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Tropicana Field site could lure Amazon's new headquarters to St. Petersburg

Amazon moving to town would be a Prime opportunity for the Rays

Amazon Buys Whole Foods For Over 13 Billion Photo by David Ryder/Getty Images

Amazon, the behemoth online retailer, is planning a second headquarters complex, dubbed HQ2. They have set off a very public competition between cities vying for this project, which is likely to bring in many jobs as well as some notoriety and prestige.

The company has articulated a set of criteria it will use to select the appropriate site, spelled out here.

Cities on both sides of the Bay are eager to make their case to Amazon. To do so, Mayors Buckhorn and Kriseman have even agreed to collaborate on a single Tampa Bay proposal, which longtime Tampa Bay residents can tell you pretty much never happens.

Although the details of their joint proposal are not public, one of the most obvious sites for an Amazon location would be an 85 acre area near downtown St. Petersburg that would be awfully familiar to Rays fans.

Yes, the Tropicana Field site — soon to be available for redevelopment — would meet many of the criteria set out by Amazon (but not all; more on that below).

Putting this site into the Amazon discussion, however, does not mean that the Rays wouldn’t also be part of St. Petersburg’s vision for the future.

Mayor Kriseman and St. Petersburg economic development officials note that a stadium and an Amazon headquarters complex could be quite compatible, as St. Pete’s current proposal includes the addition of office buildings around the stadium:

Will Brendan McKay be making his major league debut at St. Petersburg’s Amazon Field in 2022?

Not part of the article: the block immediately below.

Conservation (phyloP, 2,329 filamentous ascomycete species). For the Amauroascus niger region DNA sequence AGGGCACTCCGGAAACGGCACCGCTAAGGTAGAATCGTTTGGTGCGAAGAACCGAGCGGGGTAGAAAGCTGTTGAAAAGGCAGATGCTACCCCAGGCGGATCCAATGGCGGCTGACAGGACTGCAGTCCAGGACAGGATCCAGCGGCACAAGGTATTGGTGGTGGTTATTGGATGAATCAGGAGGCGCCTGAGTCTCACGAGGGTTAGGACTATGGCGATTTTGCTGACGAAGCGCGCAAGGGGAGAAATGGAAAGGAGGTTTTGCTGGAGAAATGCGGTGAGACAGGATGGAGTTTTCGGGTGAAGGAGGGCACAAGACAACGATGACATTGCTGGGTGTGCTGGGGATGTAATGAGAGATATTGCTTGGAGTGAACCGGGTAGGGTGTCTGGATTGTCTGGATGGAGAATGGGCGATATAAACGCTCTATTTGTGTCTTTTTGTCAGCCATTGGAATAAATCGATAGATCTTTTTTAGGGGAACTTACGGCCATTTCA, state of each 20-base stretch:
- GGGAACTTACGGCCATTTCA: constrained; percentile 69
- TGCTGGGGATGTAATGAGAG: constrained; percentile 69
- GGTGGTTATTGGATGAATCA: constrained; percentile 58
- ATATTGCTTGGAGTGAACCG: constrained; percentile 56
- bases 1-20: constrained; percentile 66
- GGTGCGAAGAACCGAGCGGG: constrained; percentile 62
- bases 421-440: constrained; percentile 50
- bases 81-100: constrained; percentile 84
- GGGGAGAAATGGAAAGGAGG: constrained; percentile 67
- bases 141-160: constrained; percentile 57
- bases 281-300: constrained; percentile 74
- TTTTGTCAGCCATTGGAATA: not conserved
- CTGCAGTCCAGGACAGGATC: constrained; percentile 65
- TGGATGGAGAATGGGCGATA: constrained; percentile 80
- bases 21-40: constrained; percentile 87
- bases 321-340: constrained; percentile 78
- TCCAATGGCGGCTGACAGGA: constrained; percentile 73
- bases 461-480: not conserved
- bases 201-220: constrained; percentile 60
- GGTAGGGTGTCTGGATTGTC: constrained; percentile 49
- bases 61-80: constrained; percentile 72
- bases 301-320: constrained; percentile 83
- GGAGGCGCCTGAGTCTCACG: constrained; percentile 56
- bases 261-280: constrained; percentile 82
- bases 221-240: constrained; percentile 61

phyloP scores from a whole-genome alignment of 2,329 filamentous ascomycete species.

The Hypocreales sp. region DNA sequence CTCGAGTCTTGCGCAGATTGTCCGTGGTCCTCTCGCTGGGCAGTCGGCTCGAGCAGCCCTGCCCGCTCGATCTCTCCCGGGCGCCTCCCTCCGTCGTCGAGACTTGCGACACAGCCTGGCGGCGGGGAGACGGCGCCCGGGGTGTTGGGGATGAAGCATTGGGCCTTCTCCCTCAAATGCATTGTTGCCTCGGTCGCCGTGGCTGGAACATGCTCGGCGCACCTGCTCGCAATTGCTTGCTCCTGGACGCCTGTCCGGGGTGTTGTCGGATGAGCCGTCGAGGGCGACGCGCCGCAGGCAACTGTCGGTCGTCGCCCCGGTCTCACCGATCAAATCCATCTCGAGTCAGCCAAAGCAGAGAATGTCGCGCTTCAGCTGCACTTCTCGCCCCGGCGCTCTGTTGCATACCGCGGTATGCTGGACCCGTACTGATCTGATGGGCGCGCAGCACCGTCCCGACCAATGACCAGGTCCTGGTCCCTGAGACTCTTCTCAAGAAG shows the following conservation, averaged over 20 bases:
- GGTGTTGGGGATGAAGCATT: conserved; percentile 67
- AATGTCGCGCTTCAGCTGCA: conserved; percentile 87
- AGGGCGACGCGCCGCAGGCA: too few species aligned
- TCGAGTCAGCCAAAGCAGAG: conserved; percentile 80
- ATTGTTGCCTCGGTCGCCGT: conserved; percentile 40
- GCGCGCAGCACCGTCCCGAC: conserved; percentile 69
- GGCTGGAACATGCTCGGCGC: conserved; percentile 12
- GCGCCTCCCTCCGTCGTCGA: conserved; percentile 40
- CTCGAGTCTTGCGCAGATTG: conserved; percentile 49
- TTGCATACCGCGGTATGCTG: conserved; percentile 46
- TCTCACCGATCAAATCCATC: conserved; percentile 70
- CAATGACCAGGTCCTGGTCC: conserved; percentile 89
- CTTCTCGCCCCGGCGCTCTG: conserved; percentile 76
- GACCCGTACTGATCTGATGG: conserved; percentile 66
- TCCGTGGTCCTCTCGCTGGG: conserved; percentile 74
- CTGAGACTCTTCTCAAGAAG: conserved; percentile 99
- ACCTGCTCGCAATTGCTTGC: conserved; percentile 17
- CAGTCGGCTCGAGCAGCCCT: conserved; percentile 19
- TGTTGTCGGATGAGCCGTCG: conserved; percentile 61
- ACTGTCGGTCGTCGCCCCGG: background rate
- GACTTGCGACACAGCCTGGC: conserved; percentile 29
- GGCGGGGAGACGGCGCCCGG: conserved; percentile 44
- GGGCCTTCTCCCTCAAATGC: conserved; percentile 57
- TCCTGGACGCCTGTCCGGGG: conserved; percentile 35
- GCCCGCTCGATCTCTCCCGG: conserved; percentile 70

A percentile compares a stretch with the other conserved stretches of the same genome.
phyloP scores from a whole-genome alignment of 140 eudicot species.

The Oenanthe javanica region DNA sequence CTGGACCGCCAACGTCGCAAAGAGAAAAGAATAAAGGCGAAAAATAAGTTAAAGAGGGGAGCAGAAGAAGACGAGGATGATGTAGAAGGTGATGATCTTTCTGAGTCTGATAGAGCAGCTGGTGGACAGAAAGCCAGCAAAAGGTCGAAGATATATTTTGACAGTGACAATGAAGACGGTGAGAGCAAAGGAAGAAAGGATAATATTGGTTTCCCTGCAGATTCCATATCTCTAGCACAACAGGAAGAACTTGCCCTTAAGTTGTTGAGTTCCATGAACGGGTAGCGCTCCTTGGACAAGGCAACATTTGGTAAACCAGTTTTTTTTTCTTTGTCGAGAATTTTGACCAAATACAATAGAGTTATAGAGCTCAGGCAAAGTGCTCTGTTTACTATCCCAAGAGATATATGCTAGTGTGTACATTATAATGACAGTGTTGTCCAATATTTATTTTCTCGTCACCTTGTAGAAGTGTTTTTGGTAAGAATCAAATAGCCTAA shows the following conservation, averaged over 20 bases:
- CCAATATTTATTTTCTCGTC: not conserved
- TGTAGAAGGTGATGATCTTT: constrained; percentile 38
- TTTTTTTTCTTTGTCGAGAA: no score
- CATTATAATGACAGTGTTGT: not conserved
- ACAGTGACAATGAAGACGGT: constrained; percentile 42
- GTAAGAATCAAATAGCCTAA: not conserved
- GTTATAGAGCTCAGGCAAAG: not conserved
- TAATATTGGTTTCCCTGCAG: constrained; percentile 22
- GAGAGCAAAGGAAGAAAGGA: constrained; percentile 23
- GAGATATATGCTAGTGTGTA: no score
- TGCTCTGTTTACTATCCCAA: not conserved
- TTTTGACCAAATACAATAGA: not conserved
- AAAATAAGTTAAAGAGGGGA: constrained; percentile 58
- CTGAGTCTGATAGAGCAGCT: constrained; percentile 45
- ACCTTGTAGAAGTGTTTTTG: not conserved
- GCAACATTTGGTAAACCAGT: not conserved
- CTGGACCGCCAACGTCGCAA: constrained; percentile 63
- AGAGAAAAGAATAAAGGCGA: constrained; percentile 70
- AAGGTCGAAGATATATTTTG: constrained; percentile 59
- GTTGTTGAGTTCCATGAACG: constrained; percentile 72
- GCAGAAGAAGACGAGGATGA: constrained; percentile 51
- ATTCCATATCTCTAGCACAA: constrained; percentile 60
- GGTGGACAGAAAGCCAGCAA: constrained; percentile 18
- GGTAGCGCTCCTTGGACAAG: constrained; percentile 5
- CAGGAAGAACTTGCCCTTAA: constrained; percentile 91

Other sites in the discussion include Water Street Tampa, Jeff Vinik’s downtown complex, as well as other Channelside locations (which have also been part of Rays stadium speculation).

Tampa Bay would, however, be considered a long shot in the competition.

While the area has some criteria important to Amazon, including appropriate sites and what is known as a “business-friendly” environment, it probably falls short in areas of education and labor force, and certainly fails in the “logistics” category which includes a strong public transit system. Tampa-St. Pete, like other car dependent regions, may have trouble convincing Amazon that our existing bus and ferry options constitute real “mass transit.”

While it is probably not likely that the Tampa Bay region will be home to anything but Amazon’s warehouse and back office operations, it is certainly encouraging to see the two largest cities of the region recognize that they are stronger when working together than they are when working at cross-purposes.

Perhaps this cooperation can extend into other areas, like stadium and transit development moving forward.